After doing a minor to major repair, take a hot shower, I then spend a couple hours in my Jacuzzi, pop a few Oxy, and sleep it out. But I cant keep doing it...

Which is why I put a order in on a Brand New Rivian. Long Warranty, and hoping I can hang my wrench up.

I have taken to working on computers. Much easier, lots less grease, and just as expensive. That and my kids.
Talk about extremes! Rivian aren't cheap.
 

TollKeeper

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Talk about extremes! Rivian aren't cheap.
Currently they arent.. But I ordered one pre-price gate (3/1/2022), they were about 17-30k cheaper, depending on options. The one I have speced is 76000, with a 7500 rebate.

68500 plus tag/tax/title.. Its about the going rate really... And still goes 0 to 60 in 3.3 secs.

But now I just have to wait for my order to be fulfilled. Current ETA is 1st quarter of 2024, but am supposed to be getting an update on that by the end of the month.
 

RaiderRodney

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I think we will all get to that point eventually. I've always done most of my own work as well on older vehicles. Hell, my 2001 Hoe is my NEWEST vehicle!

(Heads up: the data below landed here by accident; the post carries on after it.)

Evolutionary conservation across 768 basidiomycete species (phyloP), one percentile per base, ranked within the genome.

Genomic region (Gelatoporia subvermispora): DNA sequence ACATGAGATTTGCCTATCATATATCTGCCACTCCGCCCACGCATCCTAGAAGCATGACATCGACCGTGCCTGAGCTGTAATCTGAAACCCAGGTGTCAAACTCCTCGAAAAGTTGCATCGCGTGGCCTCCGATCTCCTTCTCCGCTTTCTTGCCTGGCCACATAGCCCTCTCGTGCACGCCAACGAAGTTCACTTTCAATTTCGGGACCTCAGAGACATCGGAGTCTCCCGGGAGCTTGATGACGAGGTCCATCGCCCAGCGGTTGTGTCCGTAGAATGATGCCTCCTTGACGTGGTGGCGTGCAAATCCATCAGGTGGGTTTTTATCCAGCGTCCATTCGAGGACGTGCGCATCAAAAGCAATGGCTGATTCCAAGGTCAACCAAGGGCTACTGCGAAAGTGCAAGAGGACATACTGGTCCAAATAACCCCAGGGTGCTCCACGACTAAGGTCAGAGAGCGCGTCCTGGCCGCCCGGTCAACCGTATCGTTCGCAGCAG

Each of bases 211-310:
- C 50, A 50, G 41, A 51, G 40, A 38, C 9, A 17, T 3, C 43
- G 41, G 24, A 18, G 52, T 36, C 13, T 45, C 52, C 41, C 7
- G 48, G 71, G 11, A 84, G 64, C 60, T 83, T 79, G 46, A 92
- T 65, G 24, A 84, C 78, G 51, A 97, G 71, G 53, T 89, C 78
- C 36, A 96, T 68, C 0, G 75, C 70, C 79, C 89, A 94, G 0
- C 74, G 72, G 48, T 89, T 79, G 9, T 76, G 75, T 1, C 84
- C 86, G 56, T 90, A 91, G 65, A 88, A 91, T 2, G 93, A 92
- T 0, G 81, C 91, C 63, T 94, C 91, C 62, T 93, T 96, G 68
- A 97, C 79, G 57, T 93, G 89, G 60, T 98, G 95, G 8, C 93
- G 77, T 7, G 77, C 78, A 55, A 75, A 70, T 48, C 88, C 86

It's a personal choice that involves how much time we have, how able are we to do it (health, space, and tools), money, etc. I think as long as I can, I will. Best of luck though and I'll bet you don't close the tools completely ;)
 

OR VietVet

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IMO, you already have the best generation of these rigs, NBS. The 2wd should be easy enough to work on, should be. If the rig meets your needs, it is best to keep, IMO. Whatever you buy, if is used, will be an unknown and likely need some work. If you buy new, you got a warranty right out the door but also a large chunk of cash invested too. I am 70 and still work on mine because I love it and also do some work on the side for extra money, but I am very picky about what I work on.
 

DirtDigler

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I heard a few top execs left Rivian. The company has lost billions and can't fill orders due to parts and supply chain.Let's hope you get yours!
 

S33k3r

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I think we will all get to that point eventually. I've always done most of my own work as well on older vehicles. Hell, my 2001 Hoe is my NEWEST vehicle!

It's a personal choice that involves how much time we have, how able are we to do it (health, space, and tools), money, etc. I think as long as I can, I will. Best of luck though and I'll bet you don't close the tools completely ;)
My dad did it until his late 70's or early 80's. My stepmother, aka "My Other Mother", made him stop when he was struggling with a transfer case. He was working on a Ford Explorer, though. Please don't hold that against us.